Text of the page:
Letter: Army vet suffers from vague gun laws

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To The Editor,
Letters1I am currently being prosecuted by the state of Pennsylvania for applying for gun ownership.  I am 31 years old, an army veteran, and recently applied to PICS (PA instant check system) to own a shotgun.  On this background check it asks if I have ever been adjudicated mentally defective or been 302’d (involuntary commitment).  I checked “no” to this question.  I have since been rejected for gun ownership and charged a felony for “knowingly lying” on this form.
After I failed the background check (having technically committed said felony) I was informed by our state that I had been committed in the year 2000, as a minor- an event that I had no recollection of until the state sent me paperwork on it.  My mother committed me for “staying up too late, not going to school, and playing video games.”  I did not have any major mental issues and was non-violent and non-suicidal.  I have since gotten said medical paperwork which substantiates this.  
I am an army veteran (honorably discharged).  This event occurred 15 years ago and I did not remember it upon filling out this form.  I am now facing trial on felony charges because I applied for gun ownership and did not recall a 302 that occurred when I was a minor, despite the validity of the 302 having been for absurd circumstances.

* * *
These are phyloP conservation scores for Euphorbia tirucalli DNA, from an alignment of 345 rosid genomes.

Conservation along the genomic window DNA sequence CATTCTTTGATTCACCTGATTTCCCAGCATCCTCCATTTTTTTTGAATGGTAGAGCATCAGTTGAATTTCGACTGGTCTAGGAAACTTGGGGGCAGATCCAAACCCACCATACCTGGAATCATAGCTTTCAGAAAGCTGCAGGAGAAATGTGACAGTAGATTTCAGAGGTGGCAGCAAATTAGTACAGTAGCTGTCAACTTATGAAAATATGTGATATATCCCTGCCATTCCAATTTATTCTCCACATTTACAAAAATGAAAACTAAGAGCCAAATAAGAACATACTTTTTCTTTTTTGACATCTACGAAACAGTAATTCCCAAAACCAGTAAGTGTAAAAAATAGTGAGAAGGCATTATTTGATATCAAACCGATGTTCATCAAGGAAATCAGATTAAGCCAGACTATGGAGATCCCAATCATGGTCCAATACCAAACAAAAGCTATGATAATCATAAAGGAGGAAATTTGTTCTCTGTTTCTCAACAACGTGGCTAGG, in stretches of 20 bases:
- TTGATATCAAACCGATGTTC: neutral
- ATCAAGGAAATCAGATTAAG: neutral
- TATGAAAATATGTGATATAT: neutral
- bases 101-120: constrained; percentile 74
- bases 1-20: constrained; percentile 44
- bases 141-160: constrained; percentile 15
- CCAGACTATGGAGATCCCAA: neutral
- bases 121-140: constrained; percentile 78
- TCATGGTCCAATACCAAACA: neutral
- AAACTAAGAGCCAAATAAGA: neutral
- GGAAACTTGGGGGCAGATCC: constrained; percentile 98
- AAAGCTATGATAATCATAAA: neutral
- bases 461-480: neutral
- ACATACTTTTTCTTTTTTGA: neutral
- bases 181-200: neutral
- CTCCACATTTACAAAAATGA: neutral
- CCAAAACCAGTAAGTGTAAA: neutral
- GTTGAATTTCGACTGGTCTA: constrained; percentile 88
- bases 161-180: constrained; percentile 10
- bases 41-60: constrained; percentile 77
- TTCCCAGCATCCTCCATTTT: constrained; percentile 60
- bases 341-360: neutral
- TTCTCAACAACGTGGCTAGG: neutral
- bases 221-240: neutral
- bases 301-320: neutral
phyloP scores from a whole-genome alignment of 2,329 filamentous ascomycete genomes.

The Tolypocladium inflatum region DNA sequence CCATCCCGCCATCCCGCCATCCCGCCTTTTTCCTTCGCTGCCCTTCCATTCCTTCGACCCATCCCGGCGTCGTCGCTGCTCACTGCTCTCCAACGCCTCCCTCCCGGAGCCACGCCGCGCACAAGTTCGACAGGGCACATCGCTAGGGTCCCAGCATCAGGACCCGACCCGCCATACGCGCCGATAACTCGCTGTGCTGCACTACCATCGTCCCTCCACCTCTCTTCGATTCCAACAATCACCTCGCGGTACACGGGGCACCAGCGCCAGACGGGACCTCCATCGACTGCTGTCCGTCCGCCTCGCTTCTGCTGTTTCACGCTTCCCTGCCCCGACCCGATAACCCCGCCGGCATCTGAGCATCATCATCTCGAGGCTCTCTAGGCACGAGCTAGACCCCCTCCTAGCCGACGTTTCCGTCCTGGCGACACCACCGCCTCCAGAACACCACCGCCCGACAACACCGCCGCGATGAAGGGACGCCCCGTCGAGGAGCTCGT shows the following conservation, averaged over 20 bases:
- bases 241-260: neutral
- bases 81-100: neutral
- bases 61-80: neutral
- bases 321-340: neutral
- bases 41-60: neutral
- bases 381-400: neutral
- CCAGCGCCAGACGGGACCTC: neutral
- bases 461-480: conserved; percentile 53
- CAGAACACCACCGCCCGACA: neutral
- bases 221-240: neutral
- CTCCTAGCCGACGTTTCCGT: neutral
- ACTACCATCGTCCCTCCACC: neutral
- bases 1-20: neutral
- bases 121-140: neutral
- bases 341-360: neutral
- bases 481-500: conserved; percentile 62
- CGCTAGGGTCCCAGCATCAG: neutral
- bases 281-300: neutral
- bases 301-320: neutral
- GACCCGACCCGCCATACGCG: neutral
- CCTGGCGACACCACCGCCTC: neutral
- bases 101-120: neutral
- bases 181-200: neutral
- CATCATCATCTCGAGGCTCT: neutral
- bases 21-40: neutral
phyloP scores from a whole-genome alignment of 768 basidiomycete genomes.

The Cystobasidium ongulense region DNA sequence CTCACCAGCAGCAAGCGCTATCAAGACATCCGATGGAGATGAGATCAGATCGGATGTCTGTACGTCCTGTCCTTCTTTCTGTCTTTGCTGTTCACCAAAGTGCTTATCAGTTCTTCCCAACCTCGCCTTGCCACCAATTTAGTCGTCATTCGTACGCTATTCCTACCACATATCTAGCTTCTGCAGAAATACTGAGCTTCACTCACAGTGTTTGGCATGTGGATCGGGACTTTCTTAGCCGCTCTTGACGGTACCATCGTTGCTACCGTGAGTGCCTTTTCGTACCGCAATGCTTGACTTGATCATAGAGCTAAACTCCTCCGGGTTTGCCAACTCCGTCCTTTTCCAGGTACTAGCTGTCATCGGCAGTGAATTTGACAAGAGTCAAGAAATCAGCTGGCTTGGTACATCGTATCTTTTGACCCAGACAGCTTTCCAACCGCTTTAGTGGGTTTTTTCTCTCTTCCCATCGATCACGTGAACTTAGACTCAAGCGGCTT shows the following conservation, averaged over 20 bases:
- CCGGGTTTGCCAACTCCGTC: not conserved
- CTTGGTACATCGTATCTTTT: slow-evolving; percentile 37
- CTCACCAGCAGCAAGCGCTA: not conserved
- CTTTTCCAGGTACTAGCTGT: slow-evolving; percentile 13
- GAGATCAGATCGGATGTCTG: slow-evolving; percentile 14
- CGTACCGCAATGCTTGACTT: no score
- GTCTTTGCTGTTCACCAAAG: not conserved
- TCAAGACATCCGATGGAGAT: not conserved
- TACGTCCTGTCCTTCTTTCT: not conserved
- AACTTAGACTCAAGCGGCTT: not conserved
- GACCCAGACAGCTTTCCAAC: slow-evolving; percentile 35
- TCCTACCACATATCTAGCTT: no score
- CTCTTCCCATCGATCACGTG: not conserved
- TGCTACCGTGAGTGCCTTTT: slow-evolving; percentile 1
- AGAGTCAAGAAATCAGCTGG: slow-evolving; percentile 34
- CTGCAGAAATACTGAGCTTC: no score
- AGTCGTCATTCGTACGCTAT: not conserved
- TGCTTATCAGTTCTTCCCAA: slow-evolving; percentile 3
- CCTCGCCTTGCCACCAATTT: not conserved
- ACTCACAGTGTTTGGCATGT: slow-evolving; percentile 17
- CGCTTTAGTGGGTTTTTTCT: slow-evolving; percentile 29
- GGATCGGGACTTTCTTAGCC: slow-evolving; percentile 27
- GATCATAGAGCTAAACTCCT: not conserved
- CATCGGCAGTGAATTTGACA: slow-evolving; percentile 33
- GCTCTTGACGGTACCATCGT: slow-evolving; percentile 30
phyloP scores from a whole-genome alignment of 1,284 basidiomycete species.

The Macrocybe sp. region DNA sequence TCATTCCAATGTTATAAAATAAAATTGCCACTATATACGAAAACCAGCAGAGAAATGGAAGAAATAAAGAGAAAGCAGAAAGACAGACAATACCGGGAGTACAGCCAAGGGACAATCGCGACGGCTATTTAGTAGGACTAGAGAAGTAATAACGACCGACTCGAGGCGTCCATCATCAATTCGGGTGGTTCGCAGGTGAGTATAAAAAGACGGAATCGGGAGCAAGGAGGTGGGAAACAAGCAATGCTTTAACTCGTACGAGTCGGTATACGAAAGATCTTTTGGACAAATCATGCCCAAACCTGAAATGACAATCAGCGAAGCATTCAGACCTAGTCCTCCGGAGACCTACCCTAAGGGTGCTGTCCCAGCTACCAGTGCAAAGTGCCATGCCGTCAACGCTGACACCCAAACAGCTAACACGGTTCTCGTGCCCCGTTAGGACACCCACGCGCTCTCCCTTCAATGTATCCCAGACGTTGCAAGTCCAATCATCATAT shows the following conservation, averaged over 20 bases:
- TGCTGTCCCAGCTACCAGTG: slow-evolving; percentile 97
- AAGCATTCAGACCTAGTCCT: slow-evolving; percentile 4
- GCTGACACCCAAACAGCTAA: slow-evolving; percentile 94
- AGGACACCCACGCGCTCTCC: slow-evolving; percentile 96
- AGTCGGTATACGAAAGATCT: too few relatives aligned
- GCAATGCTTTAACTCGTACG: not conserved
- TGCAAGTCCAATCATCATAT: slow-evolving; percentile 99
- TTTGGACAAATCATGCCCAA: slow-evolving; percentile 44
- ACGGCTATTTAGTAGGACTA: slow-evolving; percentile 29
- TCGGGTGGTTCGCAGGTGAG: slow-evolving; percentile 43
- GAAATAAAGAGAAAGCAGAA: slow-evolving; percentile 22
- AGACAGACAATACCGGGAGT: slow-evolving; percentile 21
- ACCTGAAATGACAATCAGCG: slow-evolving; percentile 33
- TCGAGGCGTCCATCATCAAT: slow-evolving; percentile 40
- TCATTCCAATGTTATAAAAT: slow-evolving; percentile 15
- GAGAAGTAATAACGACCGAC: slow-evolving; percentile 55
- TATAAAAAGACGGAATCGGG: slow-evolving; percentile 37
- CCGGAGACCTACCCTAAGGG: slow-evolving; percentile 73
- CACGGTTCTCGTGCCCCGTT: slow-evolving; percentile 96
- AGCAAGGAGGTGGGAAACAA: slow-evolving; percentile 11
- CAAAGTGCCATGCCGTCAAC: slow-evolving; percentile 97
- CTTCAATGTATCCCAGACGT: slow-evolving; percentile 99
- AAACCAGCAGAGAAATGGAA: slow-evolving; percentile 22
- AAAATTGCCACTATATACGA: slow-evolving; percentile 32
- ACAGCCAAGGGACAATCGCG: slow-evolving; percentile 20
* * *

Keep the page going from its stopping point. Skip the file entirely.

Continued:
I have a completely clean record prior to this fiasco.  I was temporarily locked up, cuffed, shackled to a bench and to a belt, fingerprinted and photographed, held in a room with criminals, have spent over $1000 on my lawyer so far (Phil Kline, PA gun attorney), and it is now affecting my job and personal life.  I cannot leave the state of PA despite having business trip arrangements which would require me to leave the country.
This 302/gun ownership law is extremely vague in the state of PA and I am someone that is now being turned into a martyr by the state for a “crime” that I did not purposefully commit.  This snowballed from an innocent memory lapse regarding a childhood event that should not be on my record due to the nature of the commitment.
This gun law has turned a normal, hard working veteran with a clean record into a potential felon for applying to own one and is truly an example of how outrageous and unreasonable the system for gun ownership is becoming in this state.  I am now facing trial and am truly worried about the future of my life which I was previously very happy with.
Robert Kavanagh

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